An expert explains how to track coronavirus variants

New Covid-19 variants could potentially jeopardise a lot of the work that has been done so far to contain the pandemic. Sonia Gonçalves explains how genomic surveillance can help us track and contain them.

Credit: Dan Ross / Wellcome Sanger Institute
Credit: Dan Ross / Wellcome Sanger Institute


Before the pandemic, Sonia Gonçalves was leading genomic surveillance for the Malaria Genomic Epidemiology Network. Since spring 2020, her team at the Wellcome Sanger Institute has been expanded to support Covid-19 work, and is now looking to see where new variants appear as the virus mutates. 

1. How do you track new coronavirus mutations?

We do that by continuously analysing lots of virus samples, looking at how the genetic code of the virus is changing and what mutations are being acquired. 

The technology that allows us to obtain the genetic information of a particular sample is called genome sequencing

Genomic surveillance is how we translate that data into knowledge about what’s happening and where. We combine the genomic data generated through sequencing with epidemiological data (about how the virus is spreading in communities). And that provides insights on how the virus populations are changing, and how the virus is evolving.

2. Why is genomic surveillance important?

Genomic surveillance is important because it helps us understand what is happening in the population of a virus.

For example, in the Covid-19 pandemic we may see cases going up, or cases going down. But we don't know what is causing that increase or decrease. With genomic surveillance, we are able to understand what's happening with the virus, how it’s spreading and if it’s changing in a significant way.

As an example, it was genomic surveillance that detected a rapid increase of the frequency of a new variant (B.1.1.7) in South East England, where Public Health England were investigating the cause of rising infection, which was happening despite restrictions.

So genomic surveillance is a tool that can support public health agencies in how they control the pandemic. That’s why it is important that we work closely together with public health agencies to provide them with the genomic data that can be then integrated with the epidemiological data. 

That information is crucial for public health agencies to support decision-making on which interventions to use on the ground.

Dan Ross / Wellcome Sanger Institute
Hundreds of thousands of samples from Covid-19 tests arrive at the Wellcome Sanger Institute every week.
Credit: Dan Ross / Wellcome Sanger Institute

3. How does genomic surveillance work in practice?

At Sanger we receive hundreds of thousands of samples every week, depending on the stage of the pandemic; at the peak we were receiving around 400,000 to 500,000 samples a week. These are both positive and negative samples which arrive from coronavirus testing laboratories from across the UK.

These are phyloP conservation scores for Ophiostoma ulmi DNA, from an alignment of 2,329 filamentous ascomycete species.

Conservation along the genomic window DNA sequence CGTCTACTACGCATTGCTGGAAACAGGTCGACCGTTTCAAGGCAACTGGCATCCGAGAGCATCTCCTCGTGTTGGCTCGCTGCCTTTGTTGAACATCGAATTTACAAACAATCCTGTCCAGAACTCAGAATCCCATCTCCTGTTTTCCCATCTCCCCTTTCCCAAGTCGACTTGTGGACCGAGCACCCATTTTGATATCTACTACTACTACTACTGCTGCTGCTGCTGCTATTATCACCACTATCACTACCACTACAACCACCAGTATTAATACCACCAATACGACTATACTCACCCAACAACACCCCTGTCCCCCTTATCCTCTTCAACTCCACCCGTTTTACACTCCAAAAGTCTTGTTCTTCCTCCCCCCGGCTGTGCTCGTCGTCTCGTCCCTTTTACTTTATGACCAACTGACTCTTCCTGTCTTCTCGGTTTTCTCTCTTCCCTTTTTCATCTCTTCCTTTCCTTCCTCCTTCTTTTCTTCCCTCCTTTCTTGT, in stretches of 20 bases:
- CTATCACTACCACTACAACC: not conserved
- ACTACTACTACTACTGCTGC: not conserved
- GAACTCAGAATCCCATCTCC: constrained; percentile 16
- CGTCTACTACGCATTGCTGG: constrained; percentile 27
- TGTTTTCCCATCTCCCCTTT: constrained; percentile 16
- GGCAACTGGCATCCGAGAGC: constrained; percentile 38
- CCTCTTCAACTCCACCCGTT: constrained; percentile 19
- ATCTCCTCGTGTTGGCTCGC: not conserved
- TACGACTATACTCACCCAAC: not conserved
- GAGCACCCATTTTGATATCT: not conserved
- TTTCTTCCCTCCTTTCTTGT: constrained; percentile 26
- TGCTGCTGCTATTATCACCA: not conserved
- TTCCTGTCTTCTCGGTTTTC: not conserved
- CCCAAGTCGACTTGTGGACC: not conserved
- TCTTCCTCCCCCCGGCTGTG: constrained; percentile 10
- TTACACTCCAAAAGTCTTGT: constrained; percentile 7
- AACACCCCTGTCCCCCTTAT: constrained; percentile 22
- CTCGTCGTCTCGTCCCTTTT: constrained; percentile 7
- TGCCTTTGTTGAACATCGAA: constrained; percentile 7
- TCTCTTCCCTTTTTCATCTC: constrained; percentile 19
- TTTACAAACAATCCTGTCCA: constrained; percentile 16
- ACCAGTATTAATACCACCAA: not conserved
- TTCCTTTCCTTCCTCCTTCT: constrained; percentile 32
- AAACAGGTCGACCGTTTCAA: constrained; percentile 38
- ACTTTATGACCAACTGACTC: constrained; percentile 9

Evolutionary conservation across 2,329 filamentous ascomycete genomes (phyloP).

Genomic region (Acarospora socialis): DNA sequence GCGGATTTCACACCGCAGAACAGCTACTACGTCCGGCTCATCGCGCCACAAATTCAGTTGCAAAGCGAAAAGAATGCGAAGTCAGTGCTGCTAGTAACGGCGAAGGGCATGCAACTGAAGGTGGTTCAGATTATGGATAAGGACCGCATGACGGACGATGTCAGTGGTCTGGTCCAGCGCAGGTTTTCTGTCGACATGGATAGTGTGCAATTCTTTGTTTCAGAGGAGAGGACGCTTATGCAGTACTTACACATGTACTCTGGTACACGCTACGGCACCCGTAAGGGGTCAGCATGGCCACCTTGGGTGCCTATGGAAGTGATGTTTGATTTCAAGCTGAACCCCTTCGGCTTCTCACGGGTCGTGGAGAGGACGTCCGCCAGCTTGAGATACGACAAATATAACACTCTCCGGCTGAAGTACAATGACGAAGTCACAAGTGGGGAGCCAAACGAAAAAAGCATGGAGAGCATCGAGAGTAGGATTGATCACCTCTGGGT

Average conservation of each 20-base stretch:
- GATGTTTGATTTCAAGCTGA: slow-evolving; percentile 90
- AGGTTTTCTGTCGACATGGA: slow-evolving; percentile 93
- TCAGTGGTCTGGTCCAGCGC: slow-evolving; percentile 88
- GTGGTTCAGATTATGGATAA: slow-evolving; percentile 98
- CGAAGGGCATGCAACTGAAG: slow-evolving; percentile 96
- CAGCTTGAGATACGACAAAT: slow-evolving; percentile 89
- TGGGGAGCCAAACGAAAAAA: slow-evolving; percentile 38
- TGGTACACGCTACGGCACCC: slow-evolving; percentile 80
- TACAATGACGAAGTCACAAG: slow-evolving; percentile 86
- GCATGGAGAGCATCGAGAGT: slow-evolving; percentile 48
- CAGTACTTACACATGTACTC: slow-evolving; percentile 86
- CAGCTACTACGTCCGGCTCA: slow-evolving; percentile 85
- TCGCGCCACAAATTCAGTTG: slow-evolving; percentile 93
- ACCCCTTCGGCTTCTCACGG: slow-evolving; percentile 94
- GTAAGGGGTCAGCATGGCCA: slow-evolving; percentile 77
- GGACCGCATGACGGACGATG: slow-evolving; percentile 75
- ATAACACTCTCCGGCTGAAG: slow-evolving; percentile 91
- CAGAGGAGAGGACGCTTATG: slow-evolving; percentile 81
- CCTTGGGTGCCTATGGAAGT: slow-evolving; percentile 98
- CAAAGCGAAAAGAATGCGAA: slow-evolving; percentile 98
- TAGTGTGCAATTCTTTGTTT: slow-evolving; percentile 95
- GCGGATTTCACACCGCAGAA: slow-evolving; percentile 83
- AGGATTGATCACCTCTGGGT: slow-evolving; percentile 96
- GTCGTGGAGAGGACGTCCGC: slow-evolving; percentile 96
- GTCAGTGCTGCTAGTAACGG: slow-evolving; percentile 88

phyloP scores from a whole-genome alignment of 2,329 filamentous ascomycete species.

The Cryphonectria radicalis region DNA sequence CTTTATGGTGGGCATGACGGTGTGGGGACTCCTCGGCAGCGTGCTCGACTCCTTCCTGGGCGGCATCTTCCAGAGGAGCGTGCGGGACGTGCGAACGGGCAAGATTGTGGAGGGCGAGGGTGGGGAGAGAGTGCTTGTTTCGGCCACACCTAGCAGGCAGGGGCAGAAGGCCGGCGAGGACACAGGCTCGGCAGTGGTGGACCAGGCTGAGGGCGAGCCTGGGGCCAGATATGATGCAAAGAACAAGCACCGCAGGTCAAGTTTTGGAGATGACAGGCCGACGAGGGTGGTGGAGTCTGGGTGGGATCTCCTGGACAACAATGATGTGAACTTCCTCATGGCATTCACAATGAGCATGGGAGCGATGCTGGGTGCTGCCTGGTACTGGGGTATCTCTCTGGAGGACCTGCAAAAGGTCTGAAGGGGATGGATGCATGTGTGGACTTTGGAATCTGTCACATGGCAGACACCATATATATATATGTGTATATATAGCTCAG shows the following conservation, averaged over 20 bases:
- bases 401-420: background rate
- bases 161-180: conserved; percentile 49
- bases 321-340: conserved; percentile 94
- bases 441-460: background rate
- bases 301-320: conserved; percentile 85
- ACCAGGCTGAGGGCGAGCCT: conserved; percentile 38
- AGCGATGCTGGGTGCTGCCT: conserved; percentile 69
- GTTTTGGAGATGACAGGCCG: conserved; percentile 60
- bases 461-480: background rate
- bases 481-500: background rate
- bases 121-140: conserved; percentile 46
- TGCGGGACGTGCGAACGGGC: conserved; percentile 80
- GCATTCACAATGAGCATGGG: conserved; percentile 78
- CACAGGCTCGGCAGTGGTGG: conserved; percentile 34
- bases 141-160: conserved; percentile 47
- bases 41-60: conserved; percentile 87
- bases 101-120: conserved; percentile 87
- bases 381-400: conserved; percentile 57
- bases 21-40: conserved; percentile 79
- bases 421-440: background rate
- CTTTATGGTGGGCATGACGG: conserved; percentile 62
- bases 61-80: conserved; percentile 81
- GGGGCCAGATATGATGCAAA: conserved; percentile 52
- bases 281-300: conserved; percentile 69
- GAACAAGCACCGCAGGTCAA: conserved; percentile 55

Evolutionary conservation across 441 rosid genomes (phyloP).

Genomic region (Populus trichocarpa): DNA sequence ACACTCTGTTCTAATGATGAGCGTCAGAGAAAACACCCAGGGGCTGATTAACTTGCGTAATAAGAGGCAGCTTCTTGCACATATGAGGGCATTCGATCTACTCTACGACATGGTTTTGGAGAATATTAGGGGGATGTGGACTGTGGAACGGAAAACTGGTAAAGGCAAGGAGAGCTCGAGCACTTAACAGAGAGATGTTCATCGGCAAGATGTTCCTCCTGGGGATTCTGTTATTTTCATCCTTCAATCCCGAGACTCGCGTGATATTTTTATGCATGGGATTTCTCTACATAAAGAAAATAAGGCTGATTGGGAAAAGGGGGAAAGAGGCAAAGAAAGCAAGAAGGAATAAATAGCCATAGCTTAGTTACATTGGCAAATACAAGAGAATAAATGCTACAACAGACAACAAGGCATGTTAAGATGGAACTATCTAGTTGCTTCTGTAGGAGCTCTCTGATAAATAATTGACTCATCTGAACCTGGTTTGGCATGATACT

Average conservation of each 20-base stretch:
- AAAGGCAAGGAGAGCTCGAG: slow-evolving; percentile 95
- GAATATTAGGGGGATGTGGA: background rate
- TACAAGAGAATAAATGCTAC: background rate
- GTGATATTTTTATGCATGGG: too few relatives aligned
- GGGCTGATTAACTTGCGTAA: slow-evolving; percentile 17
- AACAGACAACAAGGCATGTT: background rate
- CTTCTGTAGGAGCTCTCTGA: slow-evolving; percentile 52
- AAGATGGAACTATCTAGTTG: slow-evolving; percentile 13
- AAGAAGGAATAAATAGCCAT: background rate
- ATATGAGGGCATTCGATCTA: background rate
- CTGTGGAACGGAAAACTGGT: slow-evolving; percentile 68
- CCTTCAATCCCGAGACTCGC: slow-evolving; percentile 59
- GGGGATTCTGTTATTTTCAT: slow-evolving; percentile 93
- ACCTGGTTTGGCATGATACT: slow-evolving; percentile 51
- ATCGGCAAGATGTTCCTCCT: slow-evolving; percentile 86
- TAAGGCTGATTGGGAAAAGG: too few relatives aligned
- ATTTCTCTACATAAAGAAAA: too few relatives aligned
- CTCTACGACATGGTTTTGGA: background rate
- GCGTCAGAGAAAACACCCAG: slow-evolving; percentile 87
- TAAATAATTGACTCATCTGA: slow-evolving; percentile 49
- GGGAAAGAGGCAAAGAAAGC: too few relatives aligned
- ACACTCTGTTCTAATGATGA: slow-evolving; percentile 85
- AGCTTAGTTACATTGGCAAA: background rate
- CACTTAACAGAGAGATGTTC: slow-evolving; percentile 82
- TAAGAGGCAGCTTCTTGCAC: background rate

There is a lot of activity coordinating the reception of all those samples, to make sure that we are getting the samples and all associated data required for processing, and at the right time of the day, so turnaround time to retrieve the data is as fast as possible. 

First, the positive samples are automatically selected, then processed in the lab and sequenced. The sequencing process takes around 24 hours. The sequencing data generated is then combined, analysed and reported daily to public health agencies and the Department of Health and Social Care in the UK.

So our daily activities are focused on making sure we are getting all the samples flowing through the pipelines, and that we are producing the data and sharing it on a daily basis.

It’s a massive operation, with a huge number of teams involved. To date, the Sanger Institute has generated a massive amount of data – around a quarter of all the genomic data on SARS-CoV-2 in the world. Our work is part of the Covid-19 Genomics UK Consortium (COG-UK) which has generated almost half of all the genomic data on SARS-CoV-2 in the world.

4. What happens with all the genomic data you produce? 

As soon as the sequencing is complete and the data analysed, the genomic data is immediately shared at a national and international level, and it becomes accessible to people around the world. We share it via different databases, such as GISAID, an international database where all the Covid-19 data is at present.

Sharing the data is fundamental for managing the pandemic. We can only control the pandemic if it's a global effort, because if a variant of concern appears in one part of the world, it affects the whole world.

We can have a really good programme nationally, but if there is a new variant in a different country and we are not detecting it, or we don't know about it, it can jeopardise all the work that is being done.

Dan Ross / Wellcome Sanger Institute
Huge volumes of genomic sequencing information is held at Sanger Institute's data centre.
Credit: Dan Ross / Wellcome Sanger Institute

5. How is genomic surveillance data used in the Covid-19 pandemic?

There are different ways in which we use genomic surveillance data during a pandemic.